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Juhla! Celebrating 150 years of Finnish Immigration to Minnesota

Labor and Workers' Movements



Työmies Society Board in 1976 celebrating the Työmies 70th year.

Työmies Society Board in 1976 celebrating the Työmies 70th year.

Sitting left to right, Lillian Baker (Isanti); Sylvia Nurmenen (Duluth); Aillie (Duluth); Hannah Ketola (Virginia). Standing left to right, Alex Kurski (High Bridge, WI); Ernest Aho (Virginia); Eino Maatta, Ernest Koski, Frank Walli (all from Superior, WI).

Movements for the working people found support among Finnish Americans in Minnesota. Worker’s clubs and political movements were seen to provide improvements for economic and other changes, and be agents for change. These Socialist, Communist, and Syndicalist movements were once strong among Finns in America and are thus a collecting strength of the Immigration History Research Center Archives.

For example, the Työmies Society, based for most of its existence in the Lake Superior region, aimed throughout the 20th century to promote the ideas of the international working class (advocating socialism, cooperativism, and labor unions), and to educate Finnish immigrants. Largely accomplished through publications, the Society also became a political, social, and cultural center in Finnish American working class culture.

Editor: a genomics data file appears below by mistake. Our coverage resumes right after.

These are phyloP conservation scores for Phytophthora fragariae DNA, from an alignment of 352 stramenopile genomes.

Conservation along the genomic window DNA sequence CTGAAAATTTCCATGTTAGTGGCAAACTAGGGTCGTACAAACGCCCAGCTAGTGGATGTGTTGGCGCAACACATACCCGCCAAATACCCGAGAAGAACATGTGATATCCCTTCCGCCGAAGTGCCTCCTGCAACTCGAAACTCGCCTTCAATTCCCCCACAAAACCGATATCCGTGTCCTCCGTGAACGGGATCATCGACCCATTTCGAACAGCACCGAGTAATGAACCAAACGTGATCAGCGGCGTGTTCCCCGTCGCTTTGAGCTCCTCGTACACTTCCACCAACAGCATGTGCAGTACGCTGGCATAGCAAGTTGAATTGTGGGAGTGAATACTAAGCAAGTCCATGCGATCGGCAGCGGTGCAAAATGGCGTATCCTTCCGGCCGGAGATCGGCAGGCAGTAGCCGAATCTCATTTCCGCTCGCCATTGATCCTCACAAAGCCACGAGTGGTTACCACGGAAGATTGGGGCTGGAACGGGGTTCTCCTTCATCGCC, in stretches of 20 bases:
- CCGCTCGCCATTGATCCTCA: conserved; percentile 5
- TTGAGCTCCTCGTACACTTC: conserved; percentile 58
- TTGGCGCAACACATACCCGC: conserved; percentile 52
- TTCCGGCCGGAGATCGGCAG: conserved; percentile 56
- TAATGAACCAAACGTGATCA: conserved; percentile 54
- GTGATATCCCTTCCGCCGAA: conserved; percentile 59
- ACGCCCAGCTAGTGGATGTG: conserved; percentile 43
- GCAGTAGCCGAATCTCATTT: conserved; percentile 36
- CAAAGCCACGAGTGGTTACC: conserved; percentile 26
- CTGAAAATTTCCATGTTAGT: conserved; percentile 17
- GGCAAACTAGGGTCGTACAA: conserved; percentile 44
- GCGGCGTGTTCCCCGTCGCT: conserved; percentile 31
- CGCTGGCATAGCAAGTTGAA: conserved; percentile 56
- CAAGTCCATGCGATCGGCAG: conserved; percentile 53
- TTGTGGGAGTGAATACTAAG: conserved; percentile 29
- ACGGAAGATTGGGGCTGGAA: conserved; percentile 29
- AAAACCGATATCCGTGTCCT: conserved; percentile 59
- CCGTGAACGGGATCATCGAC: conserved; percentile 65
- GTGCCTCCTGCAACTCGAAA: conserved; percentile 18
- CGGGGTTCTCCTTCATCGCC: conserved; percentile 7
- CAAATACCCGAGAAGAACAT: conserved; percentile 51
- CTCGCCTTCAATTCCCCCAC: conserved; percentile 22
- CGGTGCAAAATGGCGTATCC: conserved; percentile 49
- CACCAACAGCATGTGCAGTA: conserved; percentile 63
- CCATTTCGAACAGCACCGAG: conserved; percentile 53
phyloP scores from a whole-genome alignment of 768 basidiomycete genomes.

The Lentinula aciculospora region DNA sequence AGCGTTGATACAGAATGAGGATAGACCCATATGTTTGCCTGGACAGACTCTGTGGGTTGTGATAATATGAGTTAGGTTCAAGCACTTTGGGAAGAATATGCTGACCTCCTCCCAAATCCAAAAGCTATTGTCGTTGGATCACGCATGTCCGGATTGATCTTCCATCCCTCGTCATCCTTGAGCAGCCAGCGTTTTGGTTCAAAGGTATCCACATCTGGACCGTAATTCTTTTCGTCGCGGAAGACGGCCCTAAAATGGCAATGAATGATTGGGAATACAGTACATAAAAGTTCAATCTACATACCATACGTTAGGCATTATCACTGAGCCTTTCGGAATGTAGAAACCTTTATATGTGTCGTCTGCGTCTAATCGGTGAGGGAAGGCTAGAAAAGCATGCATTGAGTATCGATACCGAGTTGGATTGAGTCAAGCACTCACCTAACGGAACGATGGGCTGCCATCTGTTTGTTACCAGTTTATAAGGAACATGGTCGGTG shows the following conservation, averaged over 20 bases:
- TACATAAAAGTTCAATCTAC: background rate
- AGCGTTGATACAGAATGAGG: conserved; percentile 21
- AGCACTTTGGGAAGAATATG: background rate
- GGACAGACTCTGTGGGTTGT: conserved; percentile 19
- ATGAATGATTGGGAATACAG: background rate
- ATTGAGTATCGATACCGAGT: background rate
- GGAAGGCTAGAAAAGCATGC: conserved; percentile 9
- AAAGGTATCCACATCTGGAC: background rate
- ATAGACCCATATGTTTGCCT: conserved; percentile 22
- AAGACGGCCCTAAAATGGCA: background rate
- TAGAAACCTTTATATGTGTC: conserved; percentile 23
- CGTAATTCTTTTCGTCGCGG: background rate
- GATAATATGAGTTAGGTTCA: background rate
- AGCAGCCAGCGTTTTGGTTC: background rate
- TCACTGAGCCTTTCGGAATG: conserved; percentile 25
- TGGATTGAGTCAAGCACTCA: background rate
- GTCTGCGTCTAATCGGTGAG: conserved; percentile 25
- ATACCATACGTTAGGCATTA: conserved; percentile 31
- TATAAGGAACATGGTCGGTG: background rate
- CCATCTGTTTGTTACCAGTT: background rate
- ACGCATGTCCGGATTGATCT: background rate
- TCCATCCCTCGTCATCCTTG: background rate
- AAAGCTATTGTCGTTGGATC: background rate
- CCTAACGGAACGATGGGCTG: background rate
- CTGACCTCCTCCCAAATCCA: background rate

Students standing on the front steps of the Work Peoples College, Duluth, undated.

Students standing on the front steps of the Work People's College, Duluth, undated.

Some Finnish Americans, including the members of the Työmies Society, endured two broad anti-Communist movements: the First World War & 1920s era anti-Communist, anti-foreigner sentiment; and that of McCarthyism and the McCarran-Walter Act. This act of 1952 upheld the national origins quota system established by the Immigration Act of 1924 and tolerated negative focus on political radicals. Two well-known figures in the community, Työmies editors Knut Heikkinen and William Lahtinen, fought deportation. Many less famous were affected as well. Taisto Elo, a lumberjack and native and citizen of Finland, was 11 years old when he entered the United States in 1921, and paid dues to the Communist Party of Minnesota between 1936-1937. Elo was deported by the Immigration and Naturalization Board in 1953.

The Work People’s College in Duluth served the educational needs of Finnish American socialists and later, members of the Industrial Workers of the World. It closed in 1952.